This week’s notice from Moody’s Investors Service wasn’t good news for Minnesota, but it wasn’t surprising, either. And, for the moment at least, it doesn’t mean that the state will have to pay more to borrow money for bonding projects.
Essentially, Monday’s notification was a reminder — if anybody in Minnesota really needs it — that the state’s fiscal house is not in order.
The bad news had come last month when Fitch’s had lowered Minnesota’s credit rating from AAA to AA+.
Slightly higher lending rates
In basic terms, that drop means that Minnesota — and likely Minnesota school districts and communities — will have to pay a slightly higher rate (a fraction of a percentage point) more to issue bonds. Bonds issued by public bodies in Minnesota tend to be tied to the state rating.
So are these drops in state ratings — and negative reports — costly? Yes. Back breaking? No.
Jim Schowalter, director of Minnesota’s Management and Budget office, said it’s very difficult to put a precise figure on just how much the lower rating — and Monday’s notification — will cost the state.
He won’t be pinned down on the costs, he said, because the interest rates on bonds changes constantly.
“At any given moment, the interest rate changes,” he said. “It changes second by second, hour by hour. These ebbs and flows really mess with your ability to do comparisons [on costs].”
The big loss is in the area of prestige.
“We’ve lost some of our elite-ness,” Schowalter said. “We’re still better than many.”
There are eight to 10 states that have held onto that coveted AAA status. Minnesota’s AA1 Moody’s rating is the first step below AAA. It still places the state ahead of such states as Wisconsin (AA2) and Mississippi (AA2) and way ahead of California and Illinois (A1).
The state’s history with Moody’s goes like this: In 1981, Minnesota had a AAA rating, but it was downgraded in 1982 to Aa (Moody’s didn’t have nuanced, numerical differences at the time). In 1993, the state bounced back up to AAA but then fell again to Aa1 in 2003.
More bad news likely
There’s a strong chance, though, that more disturbing news is headed our way. It’s expected that Standard & Poor’s may follow Moody’s report and take away Minnesota’s only remaining AAA ratings.
“We will make every argument to maintain AAA with them [S&P],” said Schowalter. “But they [the bonding houses] do talk to each other.”
A ratings drop by S&P would be troubling because it would likely have the strongest impact on the rates schools pay to borrow. And, of course, given the funding delays caused by the budget funding shifts, many Minnesota schools have to borrow to stay afloat.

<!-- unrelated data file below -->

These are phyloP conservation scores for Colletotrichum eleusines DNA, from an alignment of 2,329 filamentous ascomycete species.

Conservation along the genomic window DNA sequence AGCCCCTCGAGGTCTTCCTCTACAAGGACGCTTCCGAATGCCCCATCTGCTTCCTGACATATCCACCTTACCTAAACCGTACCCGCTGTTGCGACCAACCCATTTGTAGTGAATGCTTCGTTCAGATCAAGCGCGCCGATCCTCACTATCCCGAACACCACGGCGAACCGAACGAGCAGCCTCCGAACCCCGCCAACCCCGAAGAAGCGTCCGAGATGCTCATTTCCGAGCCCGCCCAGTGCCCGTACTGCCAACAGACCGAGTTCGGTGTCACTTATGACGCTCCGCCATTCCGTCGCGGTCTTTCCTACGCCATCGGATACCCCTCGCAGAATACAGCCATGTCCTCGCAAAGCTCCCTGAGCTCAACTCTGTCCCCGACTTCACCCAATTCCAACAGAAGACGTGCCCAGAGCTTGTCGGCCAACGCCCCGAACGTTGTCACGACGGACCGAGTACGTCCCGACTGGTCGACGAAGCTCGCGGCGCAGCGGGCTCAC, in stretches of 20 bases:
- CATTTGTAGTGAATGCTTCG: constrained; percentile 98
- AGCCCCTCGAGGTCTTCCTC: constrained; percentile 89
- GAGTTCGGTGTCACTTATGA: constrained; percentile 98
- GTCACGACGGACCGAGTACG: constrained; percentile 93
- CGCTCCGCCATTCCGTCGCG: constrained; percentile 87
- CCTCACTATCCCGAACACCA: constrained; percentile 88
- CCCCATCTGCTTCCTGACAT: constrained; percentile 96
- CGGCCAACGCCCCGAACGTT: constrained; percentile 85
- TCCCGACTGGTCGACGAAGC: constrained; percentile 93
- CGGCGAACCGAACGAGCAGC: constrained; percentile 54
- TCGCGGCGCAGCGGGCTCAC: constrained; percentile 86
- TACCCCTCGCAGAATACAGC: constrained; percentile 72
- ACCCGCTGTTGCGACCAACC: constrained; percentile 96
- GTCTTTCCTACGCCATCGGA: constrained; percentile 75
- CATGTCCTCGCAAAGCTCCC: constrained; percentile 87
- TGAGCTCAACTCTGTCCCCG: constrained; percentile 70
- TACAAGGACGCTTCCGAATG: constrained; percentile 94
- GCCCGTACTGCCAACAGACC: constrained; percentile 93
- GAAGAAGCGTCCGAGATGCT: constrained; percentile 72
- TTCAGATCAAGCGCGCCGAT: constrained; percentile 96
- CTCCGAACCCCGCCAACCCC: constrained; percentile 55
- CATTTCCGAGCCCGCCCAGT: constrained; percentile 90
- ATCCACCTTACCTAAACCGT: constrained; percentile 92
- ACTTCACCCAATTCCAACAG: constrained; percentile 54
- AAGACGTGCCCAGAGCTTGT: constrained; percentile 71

Again, the percentage change would be less than a point. But more cost is more cost.
There are, of course, other difficult aspects to this.
The current budget solution — borrowing and shifts — did nothing to solve the state’s basic financial structure.
Schowalter suspects that the bonding houses are not political. The bonding houses, which act as information services to buyers, probably don’t care whether a balanced budget is achieved through cuts, higher taxes or a combination of the two. But the budget-balancing option that the Minnesota Legislature and Gov. Mark Dayton chose is a loser in the bonding world.
“Minnesota has incorporated non-recurring measures to fix budget shortfalls since 2009, when the economic downturned reached the state,” Moody’s said in its report to investors. “Each subsequent fiscal year the state continued to increase the use of one-time measures for a quick fix, creating a structural budget imbalance in future years.”
The report wasn’t entirely negative. There was, for example, this paragraph:
“The state has a fundamentally strong economy; it is not dependent on any one sector which can lead to economic weakness beyond that experienced by the country as a whole. Employment is diverse, with a mix of manufacturing, services, and trade similar to the nation. Personal income per capita is typically above the U.S. average.”
But the fact is, the state’s fiscal house is not in order. Schowalter said there are hard realities to face.
“It’s hard to repay school shifts [that now amount to $2.5 billion],” he said. “It’s going to take awhile. It requires a financial discipline to pay back shifts. The problem is, the economy isn’t humming. It’s going to take a lot of good economic news [to make the repayments].”
That’s not to say repayment is impossible. Schowalter noted that the state used shifts in 2003 to balance the budget and repaid them in a few years.
Even if the state somehow figures out a way to create a functioning, stable financial operation, how long will it take to regain that old AAA status?
“We’re accustomed to being AAA,” he said. “But we lost it once and it took 15 years to get it back.”
On the other hand, the most recent notification from Moody’s was a slap on the wrist and not another ratings drop.
“It could have been worse,” said Schowalter.
Doug Grow writes about public affairs, state politics and other topics. He can be reached at dgrow [at] minnpost [dot] com.